Retail Accountability Act – Legislation passed the State Senate this week making changes to the state’s Retail Accountability Program (RAP). The law was first passed in 2012 to ensure that the taxes paid by consumers for beer and tobacco products are properly submitted to the state by requiring wholesalers to report to the Department of Revenue what is sold to retailers. In the first two and a half years of the program, the state has collected an additional $60 million in previously unreported sales tax revenue, which prompted an expansion of the program last year. However, the Department of Revenue’s implementation of the expanded program was more far-reaching than legislators intended. Senate Bill 2570 more clearly defines the scope of the program, including exempting perishable groceries and frozen foods from the reporting process and creating a sunset deadline for the legislature to evaluate the program’s effectiveness at a later date. It also calls for a change from monthly to quarterly reporting. The bill is sponsored by Senate Majority Leader Mark Norris (R-Collierville).
UTK Office of Diversity / Minority Scholarships — This week, the Senate Education Committee passed legislation taking $436,000 from the Office of Diversity and Inclusion at the University of Tennessee at Knoxville (UTK) and using it for scholarships in a minority engineering scholarship program. Senate Bill 1912, sponsored by Senator Todd Gardenhire (R-Chattanooga), reallocates the salaries of the four employees in UTK’s Office of Diversity and Inclusion for the fiscal year of 2016-2017 for the purpose of awarding scholarships to minority engineering students. The money may help up to 100 minority students in the engineering program receive a scholarship.
The bill also provides that state funds shall not be expended by the University of Tennessee to promote the use of gender neutral pronouns, to promote or inhibit the celebration of religious holidays or fund or support “Sex Week.”
In August, UTK came under fire by lawmakers, alumni and the general public for an Office of Diversity and Inclusion post on the university’s website asking students and faculty to toss out “he” and “she” when addressing students for gender-neutral pronouns like “ze” and “zir.” In December, the office posted guidance to students and faculty to ensure holiday parties at the campus are not a Christmas party in disguise. These actions follow several years of widespread disapproval over the university’s “Sex Week” which included such events as drag shows, lectures given by a porn actress, and condom scavenger hunts. Sex week has continued despite objections with an acceleration of objectionable content in this year’s list of courses.
Worker’s Compensation — This week the Senate passed a measure improving the worker’s compensation reforms adopted in 2013. The legislation, sponsored by Senator Mark Norris (R-Collierville), was brought by the Tennessee Chamber of Commerce and approved by the Worker’s Compensation Council. Senate Bill 2582 changes the injury notification requirement for workplace injuries from 30 days to 15 days to encourage workers to more timely notify their employer if they have been injured on the job. It also provides additional protections for workers by authorizing a worker’s compensation judge to award medical and/or disability benefits that have been wrongly denied during an expedited compensation hearing. The legislation encourages more employers to participate in the Tennessee Drug Free Workplace Act by authorizing employers to offer annual acknowledgment or notification to all employees of the provisions in that program rather than require the one hour annual training. Approximately 4,000 employers use the drug free workplace act out of 120,000 estimated employers and this law aims to create more participation. In addition, the legislation allows the Division of Worker’s Compensation to hire attorneys as ombudsman to help navigate the system.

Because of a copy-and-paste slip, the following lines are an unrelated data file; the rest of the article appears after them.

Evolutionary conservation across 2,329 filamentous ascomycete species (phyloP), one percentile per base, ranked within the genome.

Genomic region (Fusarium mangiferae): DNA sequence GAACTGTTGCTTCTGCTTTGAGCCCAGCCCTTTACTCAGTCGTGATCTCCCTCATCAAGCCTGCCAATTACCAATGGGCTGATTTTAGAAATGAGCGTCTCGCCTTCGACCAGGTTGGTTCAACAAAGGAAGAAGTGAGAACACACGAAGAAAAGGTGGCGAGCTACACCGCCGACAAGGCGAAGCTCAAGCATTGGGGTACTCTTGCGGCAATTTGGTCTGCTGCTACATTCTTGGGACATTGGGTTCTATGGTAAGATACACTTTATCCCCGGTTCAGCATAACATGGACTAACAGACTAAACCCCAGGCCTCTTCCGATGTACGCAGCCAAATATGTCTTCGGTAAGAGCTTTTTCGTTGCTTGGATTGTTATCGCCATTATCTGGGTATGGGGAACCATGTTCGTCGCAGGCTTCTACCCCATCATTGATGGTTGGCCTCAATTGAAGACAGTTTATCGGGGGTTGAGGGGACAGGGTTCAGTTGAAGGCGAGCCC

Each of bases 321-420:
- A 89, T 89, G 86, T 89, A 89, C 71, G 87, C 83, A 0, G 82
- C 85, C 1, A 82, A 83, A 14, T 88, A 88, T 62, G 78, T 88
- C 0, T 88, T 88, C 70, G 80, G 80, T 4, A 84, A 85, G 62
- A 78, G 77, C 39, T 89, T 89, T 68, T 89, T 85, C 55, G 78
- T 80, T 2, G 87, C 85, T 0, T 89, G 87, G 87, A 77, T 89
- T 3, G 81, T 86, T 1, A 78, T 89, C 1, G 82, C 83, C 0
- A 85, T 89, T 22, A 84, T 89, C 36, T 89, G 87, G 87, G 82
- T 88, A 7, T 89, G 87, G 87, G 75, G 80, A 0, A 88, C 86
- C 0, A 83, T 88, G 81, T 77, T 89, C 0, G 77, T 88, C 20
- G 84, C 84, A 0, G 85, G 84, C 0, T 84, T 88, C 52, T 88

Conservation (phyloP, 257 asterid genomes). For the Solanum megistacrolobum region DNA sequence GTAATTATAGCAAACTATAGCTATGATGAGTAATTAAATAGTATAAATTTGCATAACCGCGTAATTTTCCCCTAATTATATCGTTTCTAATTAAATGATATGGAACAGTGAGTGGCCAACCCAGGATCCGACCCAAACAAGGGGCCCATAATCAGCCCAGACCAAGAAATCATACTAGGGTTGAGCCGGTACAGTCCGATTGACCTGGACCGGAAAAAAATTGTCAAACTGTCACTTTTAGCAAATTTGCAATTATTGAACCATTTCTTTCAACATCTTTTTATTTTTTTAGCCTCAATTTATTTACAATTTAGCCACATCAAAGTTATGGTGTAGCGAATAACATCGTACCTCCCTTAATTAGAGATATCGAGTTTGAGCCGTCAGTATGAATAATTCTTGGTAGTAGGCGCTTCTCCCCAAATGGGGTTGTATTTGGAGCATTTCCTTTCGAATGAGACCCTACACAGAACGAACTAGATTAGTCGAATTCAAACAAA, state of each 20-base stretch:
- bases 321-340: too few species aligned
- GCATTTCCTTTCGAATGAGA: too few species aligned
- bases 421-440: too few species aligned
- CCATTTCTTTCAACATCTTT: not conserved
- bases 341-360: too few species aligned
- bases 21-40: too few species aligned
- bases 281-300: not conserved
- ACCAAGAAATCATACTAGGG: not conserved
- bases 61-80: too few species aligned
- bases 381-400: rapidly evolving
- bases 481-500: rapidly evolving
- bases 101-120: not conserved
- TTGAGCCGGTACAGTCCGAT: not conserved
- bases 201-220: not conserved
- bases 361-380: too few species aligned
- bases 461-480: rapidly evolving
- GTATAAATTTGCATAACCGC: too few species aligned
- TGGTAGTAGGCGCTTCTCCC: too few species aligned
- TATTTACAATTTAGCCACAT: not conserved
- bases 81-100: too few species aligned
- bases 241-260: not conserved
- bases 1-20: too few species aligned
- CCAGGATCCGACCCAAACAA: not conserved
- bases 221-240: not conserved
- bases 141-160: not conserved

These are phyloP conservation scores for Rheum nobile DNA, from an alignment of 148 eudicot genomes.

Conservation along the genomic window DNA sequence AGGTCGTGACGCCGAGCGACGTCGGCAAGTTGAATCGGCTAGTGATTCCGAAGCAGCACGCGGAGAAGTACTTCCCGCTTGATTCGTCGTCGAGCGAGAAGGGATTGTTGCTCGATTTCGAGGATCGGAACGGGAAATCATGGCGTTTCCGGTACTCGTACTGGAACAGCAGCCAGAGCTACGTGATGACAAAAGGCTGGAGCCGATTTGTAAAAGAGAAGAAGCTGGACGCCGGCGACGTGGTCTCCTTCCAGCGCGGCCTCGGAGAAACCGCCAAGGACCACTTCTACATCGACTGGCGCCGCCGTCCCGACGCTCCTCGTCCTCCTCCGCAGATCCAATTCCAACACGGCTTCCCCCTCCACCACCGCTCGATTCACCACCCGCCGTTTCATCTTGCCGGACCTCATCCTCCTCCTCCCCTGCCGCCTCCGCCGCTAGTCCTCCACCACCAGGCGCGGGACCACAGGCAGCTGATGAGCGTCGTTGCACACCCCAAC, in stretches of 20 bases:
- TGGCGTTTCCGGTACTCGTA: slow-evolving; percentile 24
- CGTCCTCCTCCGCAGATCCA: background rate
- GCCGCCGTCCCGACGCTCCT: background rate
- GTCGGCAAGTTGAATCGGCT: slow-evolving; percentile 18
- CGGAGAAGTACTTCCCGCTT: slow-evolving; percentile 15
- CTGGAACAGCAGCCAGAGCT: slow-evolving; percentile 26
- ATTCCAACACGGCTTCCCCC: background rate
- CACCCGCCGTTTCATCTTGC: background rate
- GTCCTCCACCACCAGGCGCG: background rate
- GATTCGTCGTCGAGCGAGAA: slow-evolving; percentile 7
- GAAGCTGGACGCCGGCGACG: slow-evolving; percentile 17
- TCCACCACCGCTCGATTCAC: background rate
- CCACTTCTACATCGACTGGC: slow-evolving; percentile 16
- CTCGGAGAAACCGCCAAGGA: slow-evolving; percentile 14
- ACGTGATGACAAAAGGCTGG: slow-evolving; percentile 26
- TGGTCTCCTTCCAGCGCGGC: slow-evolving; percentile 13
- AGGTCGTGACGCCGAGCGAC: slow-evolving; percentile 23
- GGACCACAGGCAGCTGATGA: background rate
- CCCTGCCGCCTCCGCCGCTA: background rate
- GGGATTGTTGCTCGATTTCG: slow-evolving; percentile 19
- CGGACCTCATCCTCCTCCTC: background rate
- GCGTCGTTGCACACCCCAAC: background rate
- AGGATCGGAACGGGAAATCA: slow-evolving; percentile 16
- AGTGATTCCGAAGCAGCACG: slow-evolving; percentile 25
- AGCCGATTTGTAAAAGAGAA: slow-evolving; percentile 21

Gang Violence — The General Assembly approved legislation this week providing clarity to a 2012 law calling for enhanced penalties for crimes committed in association with gang activity. Senate Bill 1558 requires an offense be punished one classification higher than the classification established by the offense if the defendant was a criminal gang member at the time of the offense and the criminal gang offense was committed at the direction of, in association with, or for the benefit of the defendant’s criminal gang or a member of the criminal gang. If the defendant was a leader or organizer of the criminal gang, then the offense shall be punished two classifications higher. The Tennessee Court of Criminal Appeals recently ruled the 2012 law was too broad and that in order to meet constitutional standards that the offense committed needed to be related to gang membership in order to eligible for an increased charge.
The General Assembly worked with the District Attorney General’s Conference in crafting the legislation. “Gang warfare, gang crime, is a cancer on society,” said Senate Majority Leader Mark Norris (R-Collierville), sponsor of the bill. “We need to equip law enforcement and the courts with all the tools they need, and that is exactly what this law does.”